Call for regulation on interactive product labels
Due to the ubiquitous smartphone and other such interconnected devices, interactive food labels have grown in popularity. These labels can help to provide product traceability through the supply chains as well as personalising products for consumers; for example, personalising the product to address consumers’ concerns for nut allergies. But according to a University of Exeter study, regulations now need to catch up with these new innovations to ensure public safety.
The study notes that AI technology could play a significant role in making labelling more comprehensive and personalised, but regulators must ensure the technology is used for public good and not just to collect data about customers, or help manufacturing or distribution.
According to the study, the changes to regulation should include the introduction of more specific rules about the design and content of consumer product labels in order to prevent producers from manipulating consumers’ product and safety expectations by using AI.
The EU Product Liability Directive is being reviewed and it is hoped the research, published in the European Journal of Risk Regulation, can contribute to this work.
Dr Joasia Luzak, from the University of Exeter Law School, who carried out the research, said: “The pace at which AI is being used means it would be wise to rethink the whole framework of the Product Liability Directive or to design a separate set of rules for products using modern technology. There is a danger this technology will only be used for the benefit of companies, not consumers.”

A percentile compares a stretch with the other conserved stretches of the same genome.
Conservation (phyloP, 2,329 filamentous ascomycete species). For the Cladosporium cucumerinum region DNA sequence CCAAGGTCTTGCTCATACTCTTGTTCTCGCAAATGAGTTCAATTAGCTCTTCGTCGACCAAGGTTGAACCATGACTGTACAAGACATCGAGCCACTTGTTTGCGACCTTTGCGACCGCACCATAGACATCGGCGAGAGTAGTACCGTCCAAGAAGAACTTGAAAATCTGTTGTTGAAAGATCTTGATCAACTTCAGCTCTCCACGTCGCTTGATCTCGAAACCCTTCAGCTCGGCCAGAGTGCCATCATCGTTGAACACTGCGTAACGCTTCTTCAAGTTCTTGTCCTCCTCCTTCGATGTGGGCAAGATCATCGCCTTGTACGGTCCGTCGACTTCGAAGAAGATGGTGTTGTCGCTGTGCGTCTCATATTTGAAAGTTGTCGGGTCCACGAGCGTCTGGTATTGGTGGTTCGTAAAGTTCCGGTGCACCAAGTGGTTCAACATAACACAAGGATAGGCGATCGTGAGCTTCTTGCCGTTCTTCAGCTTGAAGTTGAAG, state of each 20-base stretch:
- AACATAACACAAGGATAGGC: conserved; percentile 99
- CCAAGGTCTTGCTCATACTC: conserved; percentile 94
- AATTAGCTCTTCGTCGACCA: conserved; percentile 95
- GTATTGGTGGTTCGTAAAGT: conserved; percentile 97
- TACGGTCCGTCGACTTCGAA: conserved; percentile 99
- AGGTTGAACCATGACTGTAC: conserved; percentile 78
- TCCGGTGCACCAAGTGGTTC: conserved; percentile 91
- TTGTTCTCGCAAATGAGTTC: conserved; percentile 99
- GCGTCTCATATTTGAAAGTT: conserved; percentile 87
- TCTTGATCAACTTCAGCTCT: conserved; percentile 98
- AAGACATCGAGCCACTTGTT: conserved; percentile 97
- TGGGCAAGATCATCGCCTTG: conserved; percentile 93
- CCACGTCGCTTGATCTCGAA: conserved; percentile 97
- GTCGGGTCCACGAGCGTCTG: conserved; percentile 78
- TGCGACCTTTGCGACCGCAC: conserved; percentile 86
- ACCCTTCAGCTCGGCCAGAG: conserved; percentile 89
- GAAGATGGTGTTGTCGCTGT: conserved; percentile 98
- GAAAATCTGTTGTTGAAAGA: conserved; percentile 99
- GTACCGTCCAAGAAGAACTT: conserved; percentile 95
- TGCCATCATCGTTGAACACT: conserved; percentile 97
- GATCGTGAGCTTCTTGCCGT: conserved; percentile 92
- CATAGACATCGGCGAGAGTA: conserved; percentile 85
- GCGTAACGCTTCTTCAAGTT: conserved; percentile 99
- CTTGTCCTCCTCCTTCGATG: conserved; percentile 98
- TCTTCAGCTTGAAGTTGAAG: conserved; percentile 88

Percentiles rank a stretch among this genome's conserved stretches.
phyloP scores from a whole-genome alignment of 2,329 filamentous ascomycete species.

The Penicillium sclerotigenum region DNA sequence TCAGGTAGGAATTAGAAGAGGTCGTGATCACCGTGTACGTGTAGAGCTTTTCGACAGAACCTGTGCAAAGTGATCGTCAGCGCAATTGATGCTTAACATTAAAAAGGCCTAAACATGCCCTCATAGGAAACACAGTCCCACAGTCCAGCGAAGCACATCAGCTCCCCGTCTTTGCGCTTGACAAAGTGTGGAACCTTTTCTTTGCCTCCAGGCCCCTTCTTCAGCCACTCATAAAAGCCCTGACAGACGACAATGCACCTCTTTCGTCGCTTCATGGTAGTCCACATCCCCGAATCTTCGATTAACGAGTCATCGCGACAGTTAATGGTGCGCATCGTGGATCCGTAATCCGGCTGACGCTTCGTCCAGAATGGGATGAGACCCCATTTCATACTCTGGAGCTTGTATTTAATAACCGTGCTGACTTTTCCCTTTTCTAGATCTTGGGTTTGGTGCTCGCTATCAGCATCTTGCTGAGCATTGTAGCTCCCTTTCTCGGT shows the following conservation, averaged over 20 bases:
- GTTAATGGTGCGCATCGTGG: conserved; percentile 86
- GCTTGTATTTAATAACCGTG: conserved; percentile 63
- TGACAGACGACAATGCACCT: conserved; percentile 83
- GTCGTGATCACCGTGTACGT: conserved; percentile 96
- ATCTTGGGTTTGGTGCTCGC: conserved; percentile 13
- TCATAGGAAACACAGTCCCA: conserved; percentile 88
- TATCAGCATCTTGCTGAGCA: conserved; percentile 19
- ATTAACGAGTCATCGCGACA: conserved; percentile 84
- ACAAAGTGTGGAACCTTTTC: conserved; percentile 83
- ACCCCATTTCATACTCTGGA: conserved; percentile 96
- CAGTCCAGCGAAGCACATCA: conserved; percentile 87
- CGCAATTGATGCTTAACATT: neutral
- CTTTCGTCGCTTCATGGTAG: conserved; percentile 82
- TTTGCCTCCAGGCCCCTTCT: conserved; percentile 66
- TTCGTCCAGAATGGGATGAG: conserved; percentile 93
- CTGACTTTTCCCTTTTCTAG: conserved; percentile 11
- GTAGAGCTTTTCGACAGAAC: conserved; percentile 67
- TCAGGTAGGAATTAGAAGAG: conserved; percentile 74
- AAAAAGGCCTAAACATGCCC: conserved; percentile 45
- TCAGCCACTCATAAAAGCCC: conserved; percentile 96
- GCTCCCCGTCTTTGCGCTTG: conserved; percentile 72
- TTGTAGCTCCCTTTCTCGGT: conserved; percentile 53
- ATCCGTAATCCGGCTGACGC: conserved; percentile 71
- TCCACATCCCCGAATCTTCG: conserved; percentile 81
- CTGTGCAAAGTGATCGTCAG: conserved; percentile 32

The research says more extensive AI product labelling, providing consumers with a greater list of warnings about product risks, should not be an excuse for manufacturers to avoid taking action or pass responsibility when a product becomes unsafe or malfunctions.
Dr Luzak said: “Consumers will likely pay more attention to personalised labelling. The use of modern technologies to personalise product labelling could be in the interests of both producers and consumers.
“Producers could gain more insights into their supply chain and more control over their products, as well as reaching more consumers with their product information. Consumers should be able to rely on better product information and to form more realistic expectations regarding consumer products.
“The increased tracking and monitoring of products should raise the level of product safety, which always reduces the instances of product liability.”
The study says the definition of a “defective product” in the Product Liability Directive should be based on an objective assessment of product safety. This could be the product’s adherence to safety standards and experts’, rather than the public at large, safety expectations.
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